These procedures – visiting, selecting, requesting, paying, and receiving – are routine, even banal. Yet they are the means through which the Nurafkan archive is made visible to me, but not to Gholamreza and Laleh. The space of the Bodleian Library in Oxford is heterogeneous and complex: it is creased on the 'inside' by borders that appear, at least initially, to be on the 'outside'. Paying attention to these borders, accounting for and reacting to them, engaging in the 'multifarious battles and negotiations' that they compel, is part of what Sandro Mezzadra and Brett Neilson describe as 'border as method.' The border, for them, is a way of doing research. For us, the research process itself was bordered, and much of our energy was dedicated to managing the practices of 'border reinforcing' that shaped how we, as researchers, were differentially included (me) or excluded (Gholamreza and Laleh) from access to archival resources.
Although the spatial location of the archive defines, in some way, the scope of the archive's visibility, it does not entirely determine it. The commitment and achievements of Gholamreza and Laleh have ensured that at least some part of the manuscript is 'in' Iran. As it turns out, this has not in itself resolved the problem of the archive's 'seeability'. On the contrary, Gholamreza tells me that the archival images can only be 'introduced cautiously'. The very fact that the scanned pages of the manuscript, written by a 'famous person of Lorestan' (as the title of the book that Gholamreza chanced upon described the author of Nurafkan), cannot be enjoyed locally suggests that the visibility/invisibility of Nurafkan cannot be accounted for solely with reference to its physical presence in Britain, or by its absence in Iran. It is for this reason that I am prompted to turn to the relations between these two nations in order to look for an alternative explanation.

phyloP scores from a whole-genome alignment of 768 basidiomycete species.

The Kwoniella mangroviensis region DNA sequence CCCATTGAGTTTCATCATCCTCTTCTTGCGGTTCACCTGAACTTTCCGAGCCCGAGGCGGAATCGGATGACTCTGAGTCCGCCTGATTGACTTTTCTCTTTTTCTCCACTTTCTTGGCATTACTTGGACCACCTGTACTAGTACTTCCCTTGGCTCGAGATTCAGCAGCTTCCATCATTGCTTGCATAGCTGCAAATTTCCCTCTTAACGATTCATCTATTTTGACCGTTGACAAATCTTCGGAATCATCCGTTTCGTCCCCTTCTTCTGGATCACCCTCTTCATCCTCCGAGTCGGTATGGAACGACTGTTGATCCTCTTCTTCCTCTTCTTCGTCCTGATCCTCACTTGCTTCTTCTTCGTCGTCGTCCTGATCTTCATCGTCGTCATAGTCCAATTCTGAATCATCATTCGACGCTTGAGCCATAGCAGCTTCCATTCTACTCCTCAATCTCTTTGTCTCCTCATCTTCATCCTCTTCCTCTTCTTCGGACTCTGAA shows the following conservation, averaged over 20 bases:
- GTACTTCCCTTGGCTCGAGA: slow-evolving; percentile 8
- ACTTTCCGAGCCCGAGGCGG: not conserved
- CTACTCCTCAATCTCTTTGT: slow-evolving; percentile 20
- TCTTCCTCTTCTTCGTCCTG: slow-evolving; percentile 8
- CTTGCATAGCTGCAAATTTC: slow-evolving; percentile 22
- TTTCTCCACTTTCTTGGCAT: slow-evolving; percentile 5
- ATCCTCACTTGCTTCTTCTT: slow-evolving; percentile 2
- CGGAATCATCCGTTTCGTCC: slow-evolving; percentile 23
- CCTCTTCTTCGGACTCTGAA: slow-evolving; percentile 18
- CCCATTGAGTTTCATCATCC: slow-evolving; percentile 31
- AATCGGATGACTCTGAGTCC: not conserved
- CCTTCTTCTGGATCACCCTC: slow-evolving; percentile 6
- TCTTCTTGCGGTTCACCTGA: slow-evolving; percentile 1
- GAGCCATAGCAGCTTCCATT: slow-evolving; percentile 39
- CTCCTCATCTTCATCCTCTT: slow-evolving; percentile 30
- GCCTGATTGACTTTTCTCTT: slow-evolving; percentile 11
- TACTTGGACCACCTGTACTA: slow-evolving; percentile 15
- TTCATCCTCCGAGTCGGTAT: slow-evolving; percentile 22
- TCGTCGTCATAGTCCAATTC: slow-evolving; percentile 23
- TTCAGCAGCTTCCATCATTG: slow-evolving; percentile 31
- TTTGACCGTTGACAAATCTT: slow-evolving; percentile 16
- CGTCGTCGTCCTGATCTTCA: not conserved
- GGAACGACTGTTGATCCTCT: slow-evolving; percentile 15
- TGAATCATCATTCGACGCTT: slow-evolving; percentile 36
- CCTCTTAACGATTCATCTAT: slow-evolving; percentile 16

One version of the genesis of Nurafkan, and of the relations between Ali Mirdrakvandi (who wrote the story in Iran in the 1940s) and John Hemming (who bequeathed the story to the Bodleian Library in the 1990s) goes like this: John and Ali met while John was serving as a Pioneer Labour Control Officer for the British forces in occupied Iran during the Second World War. Ali applied to John for work, and at the same time asked John to help him to improve his English. John encouraged Ali to write stories, and so began Nurafkan. While working in the American officers' mess in Tehran, Ali also wrote a short fable called No Heaven for Gunga Din: Consisting of the British and American Officers' Book. Although John managed to get No Heaven published by Victor Gollancz in 1965, he had no similar success with Nurafkan.